Data privacy is more important than ever for businesses, with the amount of personal information being collected on people and customers increasing exponentially. With the rise of digital technologies, businesses are collecting, storing and using vast amounts of personal data, including names, addresses, email addresses, and even sensitive information such as financial and medical records. While this data can be precious for businesses, it also poses significant risks to individuals’ privacy and security.
Businesses failing to comply with these laws and regulations can face significant legal and financial consequences, including hefty fines and reputational damage. And noncompliance can erode customer trust and loyalty, damaging a business’s reputation and long-term viability.
A 2021 survey conducted by KPMG found 86% of consumers feel a growing concern about data privacy, while 78% expressed fears about the amount of data being collected. Some 40% of the consumers surveyed don’t trust companies to use their data ethically, and 13% don’t even trust their own employers.
And as data breaches and privacy violations continue to make headlines, there is a growing public demand for more robust data privacy protections. Governments and regulatory watchdogs have reacted to this challenge with various laws and measures to protect individuals’ personal data.
These laws include the EU’s General Data Protection Regulation (GDPR). At the same time, in the United States, we’ve seen the California Consumer Privacy Act (CCPA) and the Health Insurance Portability and Accountability Act (HIPAA) introduced.
Heavy US fines
In recent years, several high-profile data privacy breaches have resulted in significant fines being levied against companies in the United States. Some of the most expensive penalties include:
- Facebook (now Meta) – $725 million for mishandling user data
- Equifax – $700 million for 2017 data breach, affecting 147 million people
- Epic Games – $520 million for using privacy-invasive default settings
- T-Mobile – $500 million for 2021 data breach caused by cyberattack
Expect to see more activity this year to protect data; following California’s lead, four other states — Colorado, Connecticut, Utah, and Virginia — will begin enforcing new GDPR-inspired statutes in 2023, with more states expected to follow.
So, it’s clear that US regulators are showing their teeth and are more than prepared to hand down whopping fines for businesses that fail to protect customer data. In May, the Federal Trade Commission proposed banning Meta from making money from kids’ data after determining that the company had repeatedly violated a privacy order from 2020 that was part of the fine (which was reduced from $5 billion) outlined above.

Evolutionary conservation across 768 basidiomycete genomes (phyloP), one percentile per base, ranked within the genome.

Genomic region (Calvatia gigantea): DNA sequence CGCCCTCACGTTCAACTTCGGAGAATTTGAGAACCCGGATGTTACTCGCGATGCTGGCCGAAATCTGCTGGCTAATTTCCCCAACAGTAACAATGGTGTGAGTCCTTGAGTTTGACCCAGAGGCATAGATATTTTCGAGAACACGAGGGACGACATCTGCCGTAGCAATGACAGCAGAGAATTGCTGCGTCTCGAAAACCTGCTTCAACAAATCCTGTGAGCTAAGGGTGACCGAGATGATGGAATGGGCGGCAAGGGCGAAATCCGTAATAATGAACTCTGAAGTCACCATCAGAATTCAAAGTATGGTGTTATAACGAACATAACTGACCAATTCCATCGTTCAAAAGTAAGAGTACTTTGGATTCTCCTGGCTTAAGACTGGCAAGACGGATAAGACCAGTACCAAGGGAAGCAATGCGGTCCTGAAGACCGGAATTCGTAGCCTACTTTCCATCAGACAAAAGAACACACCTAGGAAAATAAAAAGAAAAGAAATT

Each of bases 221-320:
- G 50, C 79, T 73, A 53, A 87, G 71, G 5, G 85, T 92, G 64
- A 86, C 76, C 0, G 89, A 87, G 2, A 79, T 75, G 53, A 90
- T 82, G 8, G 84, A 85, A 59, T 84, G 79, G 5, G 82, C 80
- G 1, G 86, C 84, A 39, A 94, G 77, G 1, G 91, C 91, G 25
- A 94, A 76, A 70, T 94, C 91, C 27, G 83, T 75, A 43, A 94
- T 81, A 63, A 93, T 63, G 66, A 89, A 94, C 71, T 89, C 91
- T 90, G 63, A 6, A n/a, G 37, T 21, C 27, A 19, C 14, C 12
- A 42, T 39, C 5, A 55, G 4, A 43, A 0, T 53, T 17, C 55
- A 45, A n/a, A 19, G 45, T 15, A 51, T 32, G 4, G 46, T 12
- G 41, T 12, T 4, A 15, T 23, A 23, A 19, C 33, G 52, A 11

It means businesses must put data privacy compliance at the top of their priorities list to protect their customers’ personal data and avoid legal and financial penalties. This will likely involve implementing processes and policies to ensure any data collected is carefully protected, in line with the relevant guidelines. By doing so, businesses demonstrate their commitment to respecting privacy rights, building trust with their customers and protecting themselves against potentially costly legal action.
Finding the right partner
It’s not hyperbole to say that protecting customer data is one of the foremost challenges for businesses over the coming decade. Choosing the right partner for your human capital management (HCM) requirements will be central for any business that understands the importance and value of its staff.
Grosvenor Technology provides secure and scalable methods of collecting workforce data to provide accurate real-time data to its HCM partners, allowing them to focus on their core business of delivering global leading HCM solutions.
As a common example, ‘Buddy Punching’ can account for 2.2% of your total payroll, and biometric solutions will help to eliminate the practice. In an environment where the data protection landscape seems in a constant state of flux, there can be a reluctance to deploy biometric tools. But GTConnect protects businesses against this very risk, ensuring compliance with privacy-enhancing technology and enforcing processes around consent, retention and deletion of the required biometric data.
Your business can capitalise on the savings while maintaining the lowest possible risk. The greater use of biometric technology and the protection of the data it creates is a trend that we anticipate will accelerate in the near- and medium term as solutions like GTConnect demonstrate a significant decline in fraud and proven ROI.
The security of Personally Identifiable Information (PII) has never been more critical and is a crucial consideration for organisations of all sizes. Biometric security legislation is being rapidly adopted, often as part of existing laws such as GDPR and CCPA, meaning companies must ensure their strategic security plans account for the capture, processing and storage of PII.
With Grosvenor Technology’s GTConnect solution, you can be sure that all biometric and personal data is managed, distributed, and backed up securely and automatically across networked devices to ensure compliance with data protection laws. Find out more here.